He may have been in Bern Township, Berks County, Pennsylvania prior to 1757 when he was settled in Coventry Township, Chester County, Pennsylvania. By late 1759, Jacob had 60 acres on the Meadow branch of Great Pipe Creek in Frederick (now Carroll) County, Maryland.

In early October of 1764 he sold out in Maryland and moved to North Carolina. He settled on the forks of the Uwharrie River in Rowan (now Randolph) County, North Carolina and started the Ewarry Congregation of The Brethren. Within 10 years he had a congregation of 19 families. During the American Revolution, the number of families increased by two or three fold due to refugees from Pennsylvania.

He advocated the doctrine of "universal salvation" and introduced it for consideration at an Annual Dunkard meeting in 1799. For this belief, he was excommunicated in 1799 and on appeal, in 1800. He sold out in North Carolina and moved to Washington Township, Clark County, Indiana after 1801. The Olive Branch Brethren congregation was organized in 1802 and their meetinghouse (built in 1821) and cemetery were across the road from his homestead. He was the minister for this congregation.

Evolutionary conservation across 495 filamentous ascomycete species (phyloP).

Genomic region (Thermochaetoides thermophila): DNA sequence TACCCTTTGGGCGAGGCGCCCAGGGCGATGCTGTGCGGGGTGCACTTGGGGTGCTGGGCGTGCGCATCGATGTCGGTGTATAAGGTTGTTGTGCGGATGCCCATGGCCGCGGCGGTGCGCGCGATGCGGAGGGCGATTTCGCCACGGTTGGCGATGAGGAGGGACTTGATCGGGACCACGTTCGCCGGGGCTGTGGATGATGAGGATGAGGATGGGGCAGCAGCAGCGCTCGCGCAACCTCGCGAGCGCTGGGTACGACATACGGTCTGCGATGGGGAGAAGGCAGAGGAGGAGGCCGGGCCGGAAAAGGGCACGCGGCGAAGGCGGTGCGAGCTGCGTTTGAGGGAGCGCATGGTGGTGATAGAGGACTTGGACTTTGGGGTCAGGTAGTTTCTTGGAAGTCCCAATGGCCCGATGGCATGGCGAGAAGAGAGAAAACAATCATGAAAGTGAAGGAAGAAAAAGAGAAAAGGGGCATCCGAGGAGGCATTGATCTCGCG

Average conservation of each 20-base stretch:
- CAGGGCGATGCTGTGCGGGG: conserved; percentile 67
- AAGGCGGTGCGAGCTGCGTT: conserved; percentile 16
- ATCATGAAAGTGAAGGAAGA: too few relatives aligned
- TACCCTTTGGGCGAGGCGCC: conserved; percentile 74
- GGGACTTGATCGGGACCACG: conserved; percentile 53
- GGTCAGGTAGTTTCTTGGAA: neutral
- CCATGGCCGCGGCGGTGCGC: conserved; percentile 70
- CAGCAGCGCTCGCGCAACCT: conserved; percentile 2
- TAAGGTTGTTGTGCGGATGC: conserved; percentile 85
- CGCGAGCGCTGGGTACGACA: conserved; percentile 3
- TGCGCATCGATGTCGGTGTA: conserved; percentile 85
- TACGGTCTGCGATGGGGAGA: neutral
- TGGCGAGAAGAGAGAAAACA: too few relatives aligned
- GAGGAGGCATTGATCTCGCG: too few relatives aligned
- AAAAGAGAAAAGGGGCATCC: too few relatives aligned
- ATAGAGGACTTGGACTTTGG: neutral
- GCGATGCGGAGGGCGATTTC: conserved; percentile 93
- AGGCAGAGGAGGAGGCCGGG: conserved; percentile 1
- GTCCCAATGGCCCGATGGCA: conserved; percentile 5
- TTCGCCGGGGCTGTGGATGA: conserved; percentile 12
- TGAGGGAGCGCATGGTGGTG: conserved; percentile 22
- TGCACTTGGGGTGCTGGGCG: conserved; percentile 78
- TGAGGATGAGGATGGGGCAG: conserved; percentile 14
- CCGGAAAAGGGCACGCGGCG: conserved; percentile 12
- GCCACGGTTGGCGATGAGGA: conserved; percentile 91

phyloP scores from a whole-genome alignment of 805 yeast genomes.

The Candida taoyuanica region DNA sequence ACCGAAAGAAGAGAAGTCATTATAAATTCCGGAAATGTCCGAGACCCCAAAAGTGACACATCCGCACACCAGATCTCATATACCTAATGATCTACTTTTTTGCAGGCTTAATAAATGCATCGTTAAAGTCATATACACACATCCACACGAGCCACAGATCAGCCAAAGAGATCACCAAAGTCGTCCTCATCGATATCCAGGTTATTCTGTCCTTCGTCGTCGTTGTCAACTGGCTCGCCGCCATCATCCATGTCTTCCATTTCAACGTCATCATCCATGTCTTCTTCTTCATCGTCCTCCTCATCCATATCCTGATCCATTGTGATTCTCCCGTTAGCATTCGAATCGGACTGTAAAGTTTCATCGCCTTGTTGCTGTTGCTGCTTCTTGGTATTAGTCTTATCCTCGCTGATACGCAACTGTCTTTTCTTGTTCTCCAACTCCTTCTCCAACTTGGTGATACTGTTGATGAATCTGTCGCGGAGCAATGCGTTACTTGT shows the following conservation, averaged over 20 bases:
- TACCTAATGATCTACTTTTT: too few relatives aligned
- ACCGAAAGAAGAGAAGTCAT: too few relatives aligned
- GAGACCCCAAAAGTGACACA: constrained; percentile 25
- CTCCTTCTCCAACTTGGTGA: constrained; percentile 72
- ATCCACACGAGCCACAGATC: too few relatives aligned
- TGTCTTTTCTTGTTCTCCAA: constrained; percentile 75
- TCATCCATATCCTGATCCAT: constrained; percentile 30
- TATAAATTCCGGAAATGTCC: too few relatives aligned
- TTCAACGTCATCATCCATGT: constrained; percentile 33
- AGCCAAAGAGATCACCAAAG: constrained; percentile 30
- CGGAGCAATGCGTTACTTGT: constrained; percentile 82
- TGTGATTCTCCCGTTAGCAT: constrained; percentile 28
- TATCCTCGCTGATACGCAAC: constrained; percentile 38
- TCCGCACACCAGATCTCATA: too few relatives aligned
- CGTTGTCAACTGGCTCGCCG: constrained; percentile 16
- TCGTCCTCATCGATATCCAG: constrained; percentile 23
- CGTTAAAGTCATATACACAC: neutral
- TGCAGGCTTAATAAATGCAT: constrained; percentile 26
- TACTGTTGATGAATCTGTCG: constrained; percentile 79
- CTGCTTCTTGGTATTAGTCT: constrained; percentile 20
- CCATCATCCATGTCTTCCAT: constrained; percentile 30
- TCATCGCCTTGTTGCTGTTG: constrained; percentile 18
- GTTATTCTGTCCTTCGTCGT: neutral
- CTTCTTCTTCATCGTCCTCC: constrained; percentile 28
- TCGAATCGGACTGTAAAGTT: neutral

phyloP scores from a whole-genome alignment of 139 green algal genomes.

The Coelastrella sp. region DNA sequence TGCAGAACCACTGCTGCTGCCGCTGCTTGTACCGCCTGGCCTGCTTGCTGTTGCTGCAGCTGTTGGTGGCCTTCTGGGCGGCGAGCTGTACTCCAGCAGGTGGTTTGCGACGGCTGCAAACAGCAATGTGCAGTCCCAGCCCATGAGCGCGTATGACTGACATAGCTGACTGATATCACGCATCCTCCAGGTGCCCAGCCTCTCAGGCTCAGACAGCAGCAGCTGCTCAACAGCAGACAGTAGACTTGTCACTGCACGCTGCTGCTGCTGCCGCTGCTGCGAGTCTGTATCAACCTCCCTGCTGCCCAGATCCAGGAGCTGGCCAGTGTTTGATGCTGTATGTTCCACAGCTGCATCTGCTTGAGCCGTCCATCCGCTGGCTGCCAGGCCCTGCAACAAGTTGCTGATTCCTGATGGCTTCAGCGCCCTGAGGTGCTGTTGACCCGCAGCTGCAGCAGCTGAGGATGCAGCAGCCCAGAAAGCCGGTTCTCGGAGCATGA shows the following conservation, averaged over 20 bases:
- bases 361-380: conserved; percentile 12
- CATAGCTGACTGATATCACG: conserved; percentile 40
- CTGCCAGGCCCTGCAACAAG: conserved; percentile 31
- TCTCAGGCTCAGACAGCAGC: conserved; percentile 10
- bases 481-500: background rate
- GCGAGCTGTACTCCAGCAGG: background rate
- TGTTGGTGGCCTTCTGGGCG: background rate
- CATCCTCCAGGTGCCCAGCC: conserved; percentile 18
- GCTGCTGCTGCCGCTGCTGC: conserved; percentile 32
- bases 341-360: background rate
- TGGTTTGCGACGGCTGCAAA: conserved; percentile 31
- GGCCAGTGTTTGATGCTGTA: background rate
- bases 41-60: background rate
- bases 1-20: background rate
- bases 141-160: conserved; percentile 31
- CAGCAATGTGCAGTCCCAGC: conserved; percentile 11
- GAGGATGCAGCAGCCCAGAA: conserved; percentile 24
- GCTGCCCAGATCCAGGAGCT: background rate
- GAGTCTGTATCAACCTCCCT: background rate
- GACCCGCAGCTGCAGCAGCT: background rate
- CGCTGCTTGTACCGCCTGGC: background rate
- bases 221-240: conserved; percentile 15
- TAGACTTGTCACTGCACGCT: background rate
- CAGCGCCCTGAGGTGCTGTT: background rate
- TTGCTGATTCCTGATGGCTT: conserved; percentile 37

Jacob Stutzman of Uwharrie, accompanied at least by his sons Jacob Jr. and John, took up land in Brothers Valley Township, Bedford (now Somerset) County, Pennsylvania, in 1784. Elder Stutzman did not stay in Pennsylvania.

In the 1790 Federal Census for Pennsylvania, Jacob Stutzman (Jr.), John Stutzman, and brothers-in-law Philip Harmon and Thomas Hutchinson were enumerated in the same cluster of heads of households in Bedford County. In the 1790 Federal Census for North Carolina (taken in early 1791), Hutchinson and Harmon were back south in time for enumeration there also. Shortly thereafter, both Jacob Jr. and John returned to Carolina also. John to stay until he moved to Indiana in 1803, Jacob to recruit his younger brothers David and Samuel for Pennsylvania settlement.